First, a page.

The Ford exhibit at SEMA13 featured customized cars and trucks as well as a celebrity couple
2013 SEMA Show
It was exactly a week ago today that the Ford press conference took place at the Las Vegas Convention Center, the home of the annual dessert in the desert known as the SEMA show.
This year's festivities not only included the requisite over-the-top customizations of both cars and trucks from Ford's stables, but also a very special custom 1956 Ford F-100 destined for Barrett-Jackson's Scottsdale auction in 2014.
So let's get to it.
As promised, at this year's show Ford placed a special emphasis on its Transit Connect van. Among the highlights was a fashion boutique on wheels from Blood & Grease, a mobile speed shop from CGS Motorsports and a chopped and lowered Transit Connect from Mobsteel promoting the Detroit Steel Wheel Company.
All those we knew about beforehand. What Ford had only previously hinted at, however, was a tenth Transit Connect that turned out to be one from Michigan-based custom builder Ice 9 Group that had worked with designers from both Ford and Hot Wheels to create – you guessed it – a Hot Wheels Transit Connect.
"We basically re-skinned a new vehicle," said Keith Strong, president of Ice 9 Group. "We did all the computer-aided drafting and tooling, removing the old body panels and crafting a whole new look. Every single aspect of the exterior is different, including the roof. The idea was to show just how far out you can take a vehicle like this – a small van – that isn't typically thought of when you go to SEMA."
The Hot Wheels Transit Connect is powered by Ford's 2.5-liter 2.5-liter Ti-VCT four-pot and was widened 4 inches in front and 6 inches in back. It also features functional exhaust ports, gullwing doors, 20-inch wheels and a custom front fascia inspired by the Ford Focus RS.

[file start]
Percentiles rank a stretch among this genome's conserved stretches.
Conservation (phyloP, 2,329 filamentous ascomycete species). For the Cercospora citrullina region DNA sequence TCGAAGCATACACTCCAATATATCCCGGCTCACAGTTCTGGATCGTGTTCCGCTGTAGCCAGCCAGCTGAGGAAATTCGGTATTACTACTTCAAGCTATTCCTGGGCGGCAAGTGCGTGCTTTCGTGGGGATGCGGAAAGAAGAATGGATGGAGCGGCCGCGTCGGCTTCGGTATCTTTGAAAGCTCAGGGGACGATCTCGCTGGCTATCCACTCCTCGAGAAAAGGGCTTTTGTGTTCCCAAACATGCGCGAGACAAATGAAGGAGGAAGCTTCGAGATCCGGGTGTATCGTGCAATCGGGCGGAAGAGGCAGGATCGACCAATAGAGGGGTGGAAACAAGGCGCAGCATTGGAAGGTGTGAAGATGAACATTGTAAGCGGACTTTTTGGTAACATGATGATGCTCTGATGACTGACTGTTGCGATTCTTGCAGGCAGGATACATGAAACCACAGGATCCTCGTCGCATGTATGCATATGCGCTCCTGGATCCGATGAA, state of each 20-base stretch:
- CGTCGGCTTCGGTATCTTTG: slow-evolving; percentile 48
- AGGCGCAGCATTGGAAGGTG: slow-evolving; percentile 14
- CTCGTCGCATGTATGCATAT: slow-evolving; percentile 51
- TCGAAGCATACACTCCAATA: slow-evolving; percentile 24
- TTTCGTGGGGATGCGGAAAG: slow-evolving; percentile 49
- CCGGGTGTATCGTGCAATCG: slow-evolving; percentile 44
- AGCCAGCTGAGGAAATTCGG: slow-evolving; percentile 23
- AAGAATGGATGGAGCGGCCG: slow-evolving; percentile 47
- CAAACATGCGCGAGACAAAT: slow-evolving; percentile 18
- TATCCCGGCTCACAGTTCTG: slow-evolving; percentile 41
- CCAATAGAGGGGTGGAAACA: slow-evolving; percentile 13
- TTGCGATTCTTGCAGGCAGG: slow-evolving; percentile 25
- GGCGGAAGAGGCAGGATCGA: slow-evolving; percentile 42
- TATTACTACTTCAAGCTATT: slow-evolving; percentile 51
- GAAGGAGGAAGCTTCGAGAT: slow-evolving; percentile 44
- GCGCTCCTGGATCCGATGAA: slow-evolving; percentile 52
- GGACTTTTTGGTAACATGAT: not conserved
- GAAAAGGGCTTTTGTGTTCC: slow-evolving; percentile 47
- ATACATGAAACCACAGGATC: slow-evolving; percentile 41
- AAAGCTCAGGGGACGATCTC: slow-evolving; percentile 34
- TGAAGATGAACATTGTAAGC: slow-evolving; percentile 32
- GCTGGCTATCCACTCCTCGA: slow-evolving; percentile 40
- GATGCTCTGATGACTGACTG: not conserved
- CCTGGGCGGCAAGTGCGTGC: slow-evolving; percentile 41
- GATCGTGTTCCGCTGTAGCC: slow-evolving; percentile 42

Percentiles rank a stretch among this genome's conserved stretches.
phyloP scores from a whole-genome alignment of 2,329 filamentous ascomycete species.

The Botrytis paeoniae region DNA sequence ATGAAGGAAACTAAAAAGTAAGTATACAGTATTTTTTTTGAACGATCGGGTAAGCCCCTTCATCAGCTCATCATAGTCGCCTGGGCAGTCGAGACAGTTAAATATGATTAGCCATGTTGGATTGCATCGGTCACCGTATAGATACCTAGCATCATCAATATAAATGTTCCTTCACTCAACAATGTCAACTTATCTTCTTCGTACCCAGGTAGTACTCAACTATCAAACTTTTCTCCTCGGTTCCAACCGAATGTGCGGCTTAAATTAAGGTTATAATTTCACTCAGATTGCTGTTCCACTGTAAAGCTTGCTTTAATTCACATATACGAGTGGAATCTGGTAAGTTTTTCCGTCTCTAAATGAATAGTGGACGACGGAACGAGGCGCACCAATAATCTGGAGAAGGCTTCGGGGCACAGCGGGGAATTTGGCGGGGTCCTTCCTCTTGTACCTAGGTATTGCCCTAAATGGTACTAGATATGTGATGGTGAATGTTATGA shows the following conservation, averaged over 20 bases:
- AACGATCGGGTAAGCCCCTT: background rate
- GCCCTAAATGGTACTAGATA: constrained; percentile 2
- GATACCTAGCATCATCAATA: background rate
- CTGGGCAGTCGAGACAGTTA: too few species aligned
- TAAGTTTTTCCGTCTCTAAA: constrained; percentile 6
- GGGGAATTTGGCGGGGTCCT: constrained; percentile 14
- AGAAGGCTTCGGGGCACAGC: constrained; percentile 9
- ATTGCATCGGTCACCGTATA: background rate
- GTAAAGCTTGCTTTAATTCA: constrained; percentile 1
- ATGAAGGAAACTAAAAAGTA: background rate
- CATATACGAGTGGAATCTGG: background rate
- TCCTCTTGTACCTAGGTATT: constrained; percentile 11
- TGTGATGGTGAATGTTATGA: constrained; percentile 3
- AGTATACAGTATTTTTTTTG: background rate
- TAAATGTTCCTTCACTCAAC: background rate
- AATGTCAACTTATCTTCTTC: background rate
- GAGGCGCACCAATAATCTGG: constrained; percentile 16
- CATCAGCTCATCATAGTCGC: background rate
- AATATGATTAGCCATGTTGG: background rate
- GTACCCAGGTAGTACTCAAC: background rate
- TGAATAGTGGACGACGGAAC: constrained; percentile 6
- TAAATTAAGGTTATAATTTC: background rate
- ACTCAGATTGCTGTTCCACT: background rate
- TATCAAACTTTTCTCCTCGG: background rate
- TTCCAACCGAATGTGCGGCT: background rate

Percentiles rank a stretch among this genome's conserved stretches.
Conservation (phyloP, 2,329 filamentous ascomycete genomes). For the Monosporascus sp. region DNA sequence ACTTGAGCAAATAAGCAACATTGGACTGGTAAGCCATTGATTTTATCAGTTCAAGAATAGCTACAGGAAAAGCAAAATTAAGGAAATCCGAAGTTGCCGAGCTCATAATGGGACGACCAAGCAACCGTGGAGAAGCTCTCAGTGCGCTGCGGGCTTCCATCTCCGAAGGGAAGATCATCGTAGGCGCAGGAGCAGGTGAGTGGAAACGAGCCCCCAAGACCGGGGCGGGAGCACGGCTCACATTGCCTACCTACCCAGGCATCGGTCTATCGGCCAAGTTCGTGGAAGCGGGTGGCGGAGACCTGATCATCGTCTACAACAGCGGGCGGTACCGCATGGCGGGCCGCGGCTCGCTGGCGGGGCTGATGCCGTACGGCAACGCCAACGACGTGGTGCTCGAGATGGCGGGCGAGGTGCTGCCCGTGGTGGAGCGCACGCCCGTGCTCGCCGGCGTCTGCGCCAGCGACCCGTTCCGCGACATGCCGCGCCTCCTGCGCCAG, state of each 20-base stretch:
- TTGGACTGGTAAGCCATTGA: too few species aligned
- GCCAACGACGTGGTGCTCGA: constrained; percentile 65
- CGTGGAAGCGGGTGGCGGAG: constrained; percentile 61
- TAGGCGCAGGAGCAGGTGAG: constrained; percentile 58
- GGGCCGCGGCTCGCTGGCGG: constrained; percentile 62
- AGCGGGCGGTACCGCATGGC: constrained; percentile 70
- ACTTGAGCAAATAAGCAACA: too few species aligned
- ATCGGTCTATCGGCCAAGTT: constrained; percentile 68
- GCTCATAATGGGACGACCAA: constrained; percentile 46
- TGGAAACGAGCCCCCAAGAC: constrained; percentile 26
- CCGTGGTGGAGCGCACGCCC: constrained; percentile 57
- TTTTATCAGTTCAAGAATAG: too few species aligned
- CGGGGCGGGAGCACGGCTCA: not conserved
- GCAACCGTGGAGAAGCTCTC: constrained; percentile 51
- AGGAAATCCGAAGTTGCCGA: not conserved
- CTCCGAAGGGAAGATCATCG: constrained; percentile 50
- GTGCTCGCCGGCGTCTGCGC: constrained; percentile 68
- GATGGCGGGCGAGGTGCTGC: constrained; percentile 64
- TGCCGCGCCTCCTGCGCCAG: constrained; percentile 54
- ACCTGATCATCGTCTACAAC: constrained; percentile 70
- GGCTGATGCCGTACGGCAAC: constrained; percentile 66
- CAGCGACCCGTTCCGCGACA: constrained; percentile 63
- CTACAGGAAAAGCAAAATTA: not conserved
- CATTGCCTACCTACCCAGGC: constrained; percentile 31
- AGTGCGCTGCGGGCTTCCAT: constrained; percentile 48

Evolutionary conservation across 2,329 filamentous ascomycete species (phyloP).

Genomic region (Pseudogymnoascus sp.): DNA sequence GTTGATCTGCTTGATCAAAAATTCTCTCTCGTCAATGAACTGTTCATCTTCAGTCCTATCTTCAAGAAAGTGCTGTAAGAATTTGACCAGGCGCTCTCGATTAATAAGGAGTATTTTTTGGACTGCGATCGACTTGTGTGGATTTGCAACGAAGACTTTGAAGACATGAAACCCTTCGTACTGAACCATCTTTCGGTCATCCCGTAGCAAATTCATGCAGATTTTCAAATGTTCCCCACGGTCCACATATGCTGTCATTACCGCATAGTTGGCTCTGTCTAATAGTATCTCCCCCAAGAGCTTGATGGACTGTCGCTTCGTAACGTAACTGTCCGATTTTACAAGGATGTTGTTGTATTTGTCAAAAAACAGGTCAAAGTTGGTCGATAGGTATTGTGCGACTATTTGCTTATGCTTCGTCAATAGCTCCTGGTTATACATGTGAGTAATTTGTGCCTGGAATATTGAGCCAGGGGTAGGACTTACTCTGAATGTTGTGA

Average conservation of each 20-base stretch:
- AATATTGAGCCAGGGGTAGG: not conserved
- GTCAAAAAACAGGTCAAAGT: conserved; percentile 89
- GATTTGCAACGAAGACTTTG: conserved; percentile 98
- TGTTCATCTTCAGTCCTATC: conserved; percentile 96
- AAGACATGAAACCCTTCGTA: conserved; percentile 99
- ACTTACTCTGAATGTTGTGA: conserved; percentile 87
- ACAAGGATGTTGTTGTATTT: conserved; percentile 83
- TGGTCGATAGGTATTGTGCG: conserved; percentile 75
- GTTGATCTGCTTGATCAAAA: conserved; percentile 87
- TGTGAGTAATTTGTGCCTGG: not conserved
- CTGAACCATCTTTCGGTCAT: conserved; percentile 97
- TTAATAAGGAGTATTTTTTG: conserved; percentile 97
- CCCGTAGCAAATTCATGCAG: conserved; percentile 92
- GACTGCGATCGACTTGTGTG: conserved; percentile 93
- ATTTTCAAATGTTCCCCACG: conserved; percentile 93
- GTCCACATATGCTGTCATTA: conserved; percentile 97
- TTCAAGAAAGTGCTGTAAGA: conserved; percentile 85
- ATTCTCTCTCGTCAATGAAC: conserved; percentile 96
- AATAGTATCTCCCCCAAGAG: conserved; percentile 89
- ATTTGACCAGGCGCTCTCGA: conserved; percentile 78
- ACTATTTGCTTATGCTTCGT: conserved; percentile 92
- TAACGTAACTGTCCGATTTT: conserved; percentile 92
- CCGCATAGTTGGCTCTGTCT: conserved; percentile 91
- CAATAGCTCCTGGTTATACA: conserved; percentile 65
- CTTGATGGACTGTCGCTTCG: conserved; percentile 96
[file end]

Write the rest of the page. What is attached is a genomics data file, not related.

As it's supposedly a "a race-inspired support vehicle for the average guy" (yeah, right), a Sortimo secondary floor covers a set of drawers for tool storage, while there's also a 55-inch flat-screen TV, two 18-inch tablets and a pair of custom Recaro seats from a Focus ST.
In addition to the van, there's also a custom trailer to carry Rip Rod, a custom hot rod designed and built by Hot Wheels in 2012 that's powered by a 1.0-liter EcoBoost engine.
At the same time those of us who are truly average can take heart: a more affordable Hot Wheels Transit Connect in the form of a 1:64 die-cast scale model will arrive on store shelves in the fall of 2014.
The Gene and Shannon show
The stars of the press conference, however, turned out to be none other than KISS bassist Gene Simmons and his wife, actress Shannon Tweed who unveiled a custom 1956 Ford F-100 pickup.
Called Snakebit, the project, called Wheels of Dreams, was originally conceived by Tom Foster, president of Saskatoon-based customizer Industrial Machine & Manufacturing in order to help raise funds for a new children's hospital in a city and province that, unbelievably, currently lacks this type of facility
The custom truck was funded by the Ford dealer association in Saskatchewan and, after hearing of it, the cause was taken up by Simmons and Tweed (whose hometown is Saskatoon).
According to Ford:
The winning bidder (it will be auctioned off in 2014 by Barrett-Jackson) will get one serious truck. Under the sectioned dual-skinned hood of the 1956 F-100 is a Ford Racing supercharged 5.4-liter V8 breathing through a high-performance exhaust system. A six-speed manual gearbox feeds the estimated 550 horsepower to the 20-inch rear wheels.
The wheelbase has been stretched five inches, while the box has been widened and dressed with a billet machined floor to mimic wood. It is topped with a custom tonneau cover. The headlights and sequential taillights are custom-built, while 18-inch front and the 20-inch rear wheels are also inspired by Shelby Mustangs.
The interior of this metallic gray beauty features handmade panels and two-tone leather. The knobs on the leather-wrapped dash are custom, as are the armrests. The leather bench seat, carefully contoured to match the look of a Shelby Mustang interior, is from Glide Engineering.